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When Disney acquired Maker Studios for nearly $1 billion in cash and earnouts in March 2014, it marked an important point in the evolution of television. It confirmed what Om Malik proclaimed in 2011, “The gatekeepers of attention have been disrupted.” Distribution is no longer solely in the hands of large media conglomerates, and anyone with a camera and an internet connection can find a massive audience now. Take for example YouTubers like video game commentator PewDiePie, and style and beauty blogger Bethany Mota, who have amassed over 33 million subscribers alone. We are in, and have been in for years now, a world where anyone can become a celebrity almost overnight.
Enter Maker Studios, Fullscreen, and others that have essentially become the talent agencies for mega-YouTubers. With viewership that could rival that of Late Night with Conan O’Brian, it only makes sense that these YouTube stars would have professional management of their own.
However, not every YouTuber has millions of viewers, of course. There are plenty that have hundreds of thousands. These numbers are nothing to scoff at, and as YouTube’s global Head of Entertainment Alex Carloss once noted,these are not just audiences, these are much more powerful. These are fanbases.
“An audience tunes in when they are told to, a fanbase chooses when and what to watch…”
“An audience changes the channel when the show is over, a fanbase shares, comments, curates, and creates.” —Alex Carloss, YouTube Head of Entertainment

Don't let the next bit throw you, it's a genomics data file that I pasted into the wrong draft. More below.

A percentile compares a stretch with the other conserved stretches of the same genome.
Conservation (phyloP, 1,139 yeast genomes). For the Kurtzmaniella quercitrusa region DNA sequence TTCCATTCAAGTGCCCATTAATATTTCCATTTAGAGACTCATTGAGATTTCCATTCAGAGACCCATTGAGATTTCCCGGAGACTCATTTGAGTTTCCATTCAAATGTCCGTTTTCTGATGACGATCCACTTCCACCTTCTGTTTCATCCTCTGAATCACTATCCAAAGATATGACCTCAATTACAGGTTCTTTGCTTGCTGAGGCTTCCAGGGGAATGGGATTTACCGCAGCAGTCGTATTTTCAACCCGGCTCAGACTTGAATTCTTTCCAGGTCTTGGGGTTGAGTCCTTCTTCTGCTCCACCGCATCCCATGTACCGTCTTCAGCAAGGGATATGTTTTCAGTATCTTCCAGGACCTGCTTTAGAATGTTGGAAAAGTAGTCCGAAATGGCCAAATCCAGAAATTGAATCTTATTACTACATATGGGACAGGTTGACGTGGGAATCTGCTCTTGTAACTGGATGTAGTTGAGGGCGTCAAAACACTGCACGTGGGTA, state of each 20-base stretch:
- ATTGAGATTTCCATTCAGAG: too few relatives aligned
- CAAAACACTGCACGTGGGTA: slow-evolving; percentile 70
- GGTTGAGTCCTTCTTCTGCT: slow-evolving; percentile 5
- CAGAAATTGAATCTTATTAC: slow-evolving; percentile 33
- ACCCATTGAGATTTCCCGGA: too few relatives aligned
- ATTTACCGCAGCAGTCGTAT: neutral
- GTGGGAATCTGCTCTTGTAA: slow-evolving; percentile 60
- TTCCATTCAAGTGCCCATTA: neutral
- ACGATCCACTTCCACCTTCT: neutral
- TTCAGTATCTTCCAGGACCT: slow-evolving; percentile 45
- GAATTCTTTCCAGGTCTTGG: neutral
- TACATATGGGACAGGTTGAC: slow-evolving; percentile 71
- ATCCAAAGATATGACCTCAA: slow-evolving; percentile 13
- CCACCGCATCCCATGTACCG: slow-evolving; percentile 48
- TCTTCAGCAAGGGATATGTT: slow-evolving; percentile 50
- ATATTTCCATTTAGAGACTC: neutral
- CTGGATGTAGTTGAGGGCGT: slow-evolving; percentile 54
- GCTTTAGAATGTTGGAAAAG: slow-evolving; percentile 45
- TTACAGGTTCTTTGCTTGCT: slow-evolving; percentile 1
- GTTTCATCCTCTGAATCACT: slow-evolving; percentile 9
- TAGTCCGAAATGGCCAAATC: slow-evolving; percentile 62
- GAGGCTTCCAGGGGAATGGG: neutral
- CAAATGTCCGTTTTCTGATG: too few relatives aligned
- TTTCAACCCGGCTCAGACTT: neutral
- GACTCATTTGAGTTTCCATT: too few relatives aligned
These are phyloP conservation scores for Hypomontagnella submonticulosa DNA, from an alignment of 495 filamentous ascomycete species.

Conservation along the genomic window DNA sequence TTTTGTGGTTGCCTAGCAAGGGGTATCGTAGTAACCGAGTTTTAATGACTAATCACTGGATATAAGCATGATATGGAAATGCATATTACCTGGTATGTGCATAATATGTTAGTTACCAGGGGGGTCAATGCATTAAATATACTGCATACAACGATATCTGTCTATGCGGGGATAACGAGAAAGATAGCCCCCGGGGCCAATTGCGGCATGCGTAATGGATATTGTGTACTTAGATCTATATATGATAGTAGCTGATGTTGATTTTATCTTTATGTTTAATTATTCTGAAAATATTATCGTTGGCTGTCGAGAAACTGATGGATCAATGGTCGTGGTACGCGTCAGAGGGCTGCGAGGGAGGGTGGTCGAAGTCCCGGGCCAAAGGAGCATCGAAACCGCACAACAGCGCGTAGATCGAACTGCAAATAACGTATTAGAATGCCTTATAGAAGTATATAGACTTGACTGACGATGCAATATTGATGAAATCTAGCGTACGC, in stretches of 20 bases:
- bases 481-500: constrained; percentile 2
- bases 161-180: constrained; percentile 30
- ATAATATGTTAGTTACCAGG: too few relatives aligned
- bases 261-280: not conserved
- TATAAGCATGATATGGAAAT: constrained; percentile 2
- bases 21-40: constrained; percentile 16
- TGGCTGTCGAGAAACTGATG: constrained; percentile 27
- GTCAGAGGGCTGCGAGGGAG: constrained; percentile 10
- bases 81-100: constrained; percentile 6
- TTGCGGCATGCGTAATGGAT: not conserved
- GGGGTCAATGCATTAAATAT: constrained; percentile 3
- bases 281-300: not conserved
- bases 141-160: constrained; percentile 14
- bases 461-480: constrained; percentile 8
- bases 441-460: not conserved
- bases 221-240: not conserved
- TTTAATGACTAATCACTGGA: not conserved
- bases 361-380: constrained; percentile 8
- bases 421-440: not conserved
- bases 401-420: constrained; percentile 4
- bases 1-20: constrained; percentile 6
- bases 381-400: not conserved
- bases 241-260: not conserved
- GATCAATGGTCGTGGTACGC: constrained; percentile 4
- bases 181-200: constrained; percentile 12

While these agencies may cater to the needs of the top 1% of YouTubers, what happens to the 99%? There are thousands of YouTubers with their own highly engaged fanbases, who should be able to turn their channels into profit centers of their own.
Famebit is creating the very first marketplace to match marketers and YouTubers in the tail end of YouTube fanbases. Through their platform, it will be easier than ever for brands to find talented YouTubers for product reviews, hauls, campaigns, endorsements, and essentially anything else that a marketer could possibly request.
The platform is both easy and incredibly powerful. All a marketer needs to do is post a description of what they want along with their budget and YouTubers flock together with their bids. Most of these YouTubers have over 50,000 subscribers, and already have videos on their channel for you to browse through to get a good sense of exactly what you can expect.
Perhaps the most impressive aspect is the ability to reach specific audiences so effectively. Where else could I find YouTubers with a primarily female subscriber base ages 18 — 24 in Australia? If my company was launching a new eyeliner Down Under, I couldn’t ask for an easier way to reach my customers.
Video has proven to be an effective tool for selling products for decades. Before online video, in the age of linear television, commercials and infomercials were the paths to eyeballs and sales boosts. QVC, one of the most prominent television shopping networks, is the greatest example of the ability to build a retail business solely on top of video. Today, it brings in nearly $2 billion in revenue in just one quarter. Famebit takes this one step further into the age of internet television, with fanbases that are by definition highly engaged and thus easier to convert than television audiences. From a marketer’s standpoint, the benefits of this new medium are clear. Especially when you consider that if a purchase is just a click away, it could boost conversion even more.
With platforms such as Freelancer.com, Elance, and oDesk making online work marketplaces very much the norm, the concept of outsourcing projects online, rather than hiring an agency, is also a much easier transition than before. Still, while these sites were undoubtedly innovative for their times, we are at a point now where breaking away important verticals such as video, not only makes sense, but it is inevitable. Each service has it’s own unique requirements that are better served by a dedicated platform.